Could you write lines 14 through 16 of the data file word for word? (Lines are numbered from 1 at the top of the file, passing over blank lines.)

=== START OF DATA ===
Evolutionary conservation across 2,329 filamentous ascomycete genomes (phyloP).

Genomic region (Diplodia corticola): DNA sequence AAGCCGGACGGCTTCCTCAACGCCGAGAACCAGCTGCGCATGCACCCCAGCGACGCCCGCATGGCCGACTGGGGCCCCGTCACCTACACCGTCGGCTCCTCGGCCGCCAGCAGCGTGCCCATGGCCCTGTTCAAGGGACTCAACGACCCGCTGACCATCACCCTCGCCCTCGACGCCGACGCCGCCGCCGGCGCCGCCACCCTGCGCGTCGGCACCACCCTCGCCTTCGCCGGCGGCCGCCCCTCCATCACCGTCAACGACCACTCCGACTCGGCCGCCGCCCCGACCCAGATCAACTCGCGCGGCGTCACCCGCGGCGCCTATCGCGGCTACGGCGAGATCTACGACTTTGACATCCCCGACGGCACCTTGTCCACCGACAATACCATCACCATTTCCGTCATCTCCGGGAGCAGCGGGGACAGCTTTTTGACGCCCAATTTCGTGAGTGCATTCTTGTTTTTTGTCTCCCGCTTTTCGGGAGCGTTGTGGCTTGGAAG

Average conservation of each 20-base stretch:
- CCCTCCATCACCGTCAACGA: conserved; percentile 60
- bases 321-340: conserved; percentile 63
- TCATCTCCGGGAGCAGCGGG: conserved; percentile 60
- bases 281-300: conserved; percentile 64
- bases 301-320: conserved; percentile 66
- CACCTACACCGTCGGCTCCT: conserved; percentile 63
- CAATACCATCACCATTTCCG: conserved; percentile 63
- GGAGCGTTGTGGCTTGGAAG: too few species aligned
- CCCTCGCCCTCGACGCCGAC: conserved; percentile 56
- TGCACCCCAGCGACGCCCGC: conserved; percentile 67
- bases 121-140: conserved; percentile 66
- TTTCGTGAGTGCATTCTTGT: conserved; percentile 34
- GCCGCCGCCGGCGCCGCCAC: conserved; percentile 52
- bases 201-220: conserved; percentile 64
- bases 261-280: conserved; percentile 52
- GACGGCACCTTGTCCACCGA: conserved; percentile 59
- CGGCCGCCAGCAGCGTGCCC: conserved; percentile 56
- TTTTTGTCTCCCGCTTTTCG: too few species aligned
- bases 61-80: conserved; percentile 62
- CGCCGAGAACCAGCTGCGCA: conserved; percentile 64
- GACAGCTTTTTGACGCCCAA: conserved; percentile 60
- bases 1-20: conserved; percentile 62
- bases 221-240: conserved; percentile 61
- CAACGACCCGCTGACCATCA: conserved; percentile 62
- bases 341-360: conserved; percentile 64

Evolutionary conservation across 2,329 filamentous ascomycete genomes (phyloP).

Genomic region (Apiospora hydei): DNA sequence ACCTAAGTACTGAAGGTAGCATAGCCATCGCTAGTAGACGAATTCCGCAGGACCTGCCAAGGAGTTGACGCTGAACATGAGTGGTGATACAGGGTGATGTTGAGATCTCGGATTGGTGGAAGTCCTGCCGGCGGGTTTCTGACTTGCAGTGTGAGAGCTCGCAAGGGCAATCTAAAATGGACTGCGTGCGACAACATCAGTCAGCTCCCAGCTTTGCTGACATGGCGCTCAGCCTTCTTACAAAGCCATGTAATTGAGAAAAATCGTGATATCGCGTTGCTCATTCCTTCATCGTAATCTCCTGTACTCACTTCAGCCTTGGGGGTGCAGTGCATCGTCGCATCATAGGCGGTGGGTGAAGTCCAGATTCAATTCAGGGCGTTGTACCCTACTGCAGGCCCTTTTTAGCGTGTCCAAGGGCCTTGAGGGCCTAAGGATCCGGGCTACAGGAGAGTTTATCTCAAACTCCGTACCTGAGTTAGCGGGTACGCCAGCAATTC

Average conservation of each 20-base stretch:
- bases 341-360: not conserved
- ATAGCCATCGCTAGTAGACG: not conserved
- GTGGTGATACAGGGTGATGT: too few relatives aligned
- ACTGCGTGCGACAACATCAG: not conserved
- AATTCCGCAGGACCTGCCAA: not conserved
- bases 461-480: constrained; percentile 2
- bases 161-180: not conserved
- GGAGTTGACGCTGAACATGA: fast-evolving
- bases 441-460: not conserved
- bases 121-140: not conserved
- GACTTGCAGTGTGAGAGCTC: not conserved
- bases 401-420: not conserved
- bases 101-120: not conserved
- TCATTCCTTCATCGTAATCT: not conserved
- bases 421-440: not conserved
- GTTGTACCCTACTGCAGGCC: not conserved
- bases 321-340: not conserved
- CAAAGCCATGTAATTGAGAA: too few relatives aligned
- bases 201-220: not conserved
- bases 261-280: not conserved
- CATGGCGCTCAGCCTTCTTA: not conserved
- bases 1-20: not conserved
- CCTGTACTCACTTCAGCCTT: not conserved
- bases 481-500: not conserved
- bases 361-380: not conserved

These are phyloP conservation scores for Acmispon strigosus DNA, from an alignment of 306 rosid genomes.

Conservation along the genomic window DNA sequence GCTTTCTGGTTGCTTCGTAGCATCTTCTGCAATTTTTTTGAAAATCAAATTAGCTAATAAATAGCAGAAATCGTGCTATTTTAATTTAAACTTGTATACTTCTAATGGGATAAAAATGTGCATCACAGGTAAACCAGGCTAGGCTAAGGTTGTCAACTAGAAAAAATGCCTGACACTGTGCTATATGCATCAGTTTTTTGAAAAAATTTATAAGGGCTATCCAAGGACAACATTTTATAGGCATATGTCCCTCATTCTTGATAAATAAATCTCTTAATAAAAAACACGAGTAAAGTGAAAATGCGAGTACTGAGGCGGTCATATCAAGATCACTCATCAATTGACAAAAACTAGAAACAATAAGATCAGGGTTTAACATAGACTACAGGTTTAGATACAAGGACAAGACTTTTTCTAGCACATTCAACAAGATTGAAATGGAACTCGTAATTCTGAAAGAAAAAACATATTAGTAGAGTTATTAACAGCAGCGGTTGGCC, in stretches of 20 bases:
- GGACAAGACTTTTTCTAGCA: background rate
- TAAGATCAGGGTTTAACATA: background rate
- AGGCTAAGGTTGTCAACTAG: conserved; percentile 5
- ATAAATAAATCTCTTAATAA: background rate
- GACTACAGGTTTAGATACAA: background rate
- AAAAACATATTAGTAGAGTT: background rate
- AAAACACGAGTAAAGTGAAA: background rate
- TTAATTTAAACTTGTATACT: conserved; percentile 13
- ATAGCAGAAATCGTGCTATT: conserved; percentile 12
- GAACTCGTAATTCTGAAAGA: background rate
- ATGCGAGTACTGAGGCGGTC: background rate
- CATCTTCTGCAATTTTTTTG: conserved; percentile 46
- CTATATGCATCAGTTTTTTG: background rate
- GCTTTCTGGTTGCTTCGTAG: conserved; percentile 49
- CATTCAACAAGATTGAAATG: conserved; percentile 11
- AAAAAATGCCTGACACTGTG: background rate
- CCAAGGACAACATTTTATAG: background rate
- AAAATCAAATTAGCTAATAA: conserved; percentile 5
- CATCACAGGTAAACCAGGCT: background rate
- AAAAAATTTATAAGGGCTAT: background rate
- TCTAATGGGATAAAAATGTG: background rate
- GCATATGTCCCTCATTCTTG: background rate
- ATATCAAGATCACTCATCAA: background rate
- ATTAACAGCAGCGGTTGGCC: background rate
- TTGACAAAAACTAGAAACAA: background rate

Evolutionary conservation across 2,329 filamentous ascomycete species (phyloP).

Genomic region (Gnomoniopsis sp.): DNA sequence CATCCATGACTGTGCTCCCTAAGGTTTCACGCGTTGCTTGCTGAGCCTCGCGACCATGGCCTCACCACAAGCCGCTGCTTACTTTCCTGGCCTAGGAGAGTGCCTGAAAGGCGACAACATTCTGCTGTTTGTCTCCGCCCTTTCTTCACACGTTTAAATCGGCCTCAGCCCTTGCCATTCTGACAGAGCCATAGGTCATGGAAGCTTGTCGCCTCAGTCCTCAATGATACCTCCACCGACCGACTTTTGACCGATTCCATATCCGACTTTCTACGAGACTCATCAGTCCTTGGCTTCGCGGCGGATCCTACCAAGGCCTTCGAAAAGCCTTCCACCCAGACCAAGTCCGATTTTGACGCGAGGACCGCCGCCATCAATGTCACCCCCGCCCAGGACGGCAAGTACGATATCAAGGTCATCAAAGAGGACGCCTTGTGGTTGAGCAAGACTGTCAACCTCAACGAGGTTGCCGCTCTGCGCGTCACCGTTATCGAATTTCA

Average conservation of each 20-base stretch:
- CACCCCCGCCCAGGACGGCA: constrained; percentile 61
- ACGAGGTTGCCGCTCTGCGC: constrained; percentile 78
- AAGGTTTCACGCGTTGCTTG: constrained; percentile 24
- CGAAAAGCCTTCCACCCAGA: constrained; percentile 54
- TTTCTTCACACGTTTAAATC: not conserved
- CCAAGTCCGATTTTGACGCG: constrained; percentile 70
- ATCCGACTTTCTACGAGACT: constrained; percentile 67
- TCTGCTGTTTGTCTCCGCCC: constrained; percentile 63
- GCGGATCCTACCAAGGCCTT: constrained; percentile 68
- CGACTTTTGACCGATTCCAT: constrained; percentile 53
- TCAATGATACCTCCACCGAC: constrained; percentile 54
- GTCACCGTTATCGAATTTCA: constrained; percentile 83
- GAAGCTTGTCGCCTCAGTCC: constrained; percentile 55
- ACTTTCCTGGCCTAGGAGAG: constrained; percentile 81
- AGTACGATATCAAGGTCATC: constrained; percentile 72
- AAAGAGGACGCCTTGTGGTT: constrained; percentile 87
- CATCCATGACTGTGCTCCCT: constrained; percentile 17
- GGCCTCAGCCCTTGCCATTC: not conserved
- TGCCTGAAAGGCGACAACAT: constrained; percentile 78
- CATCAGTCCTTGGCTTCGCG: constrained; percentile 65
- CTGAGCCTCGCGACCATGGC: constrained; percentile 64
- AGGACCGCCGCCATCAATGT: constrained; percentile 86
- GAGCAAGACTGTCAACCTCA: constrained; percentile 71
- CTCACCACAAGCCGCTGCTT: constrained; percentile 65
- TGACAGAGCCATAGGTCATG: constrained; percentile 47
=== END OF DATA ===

- bases 121-140: conserved; percentile 66
- TTTCGTGAGTGCATTCTTGT: conserved; percentile 34
- GCCGCCGCCGGCGCCGCCAC: conserved; percentile 52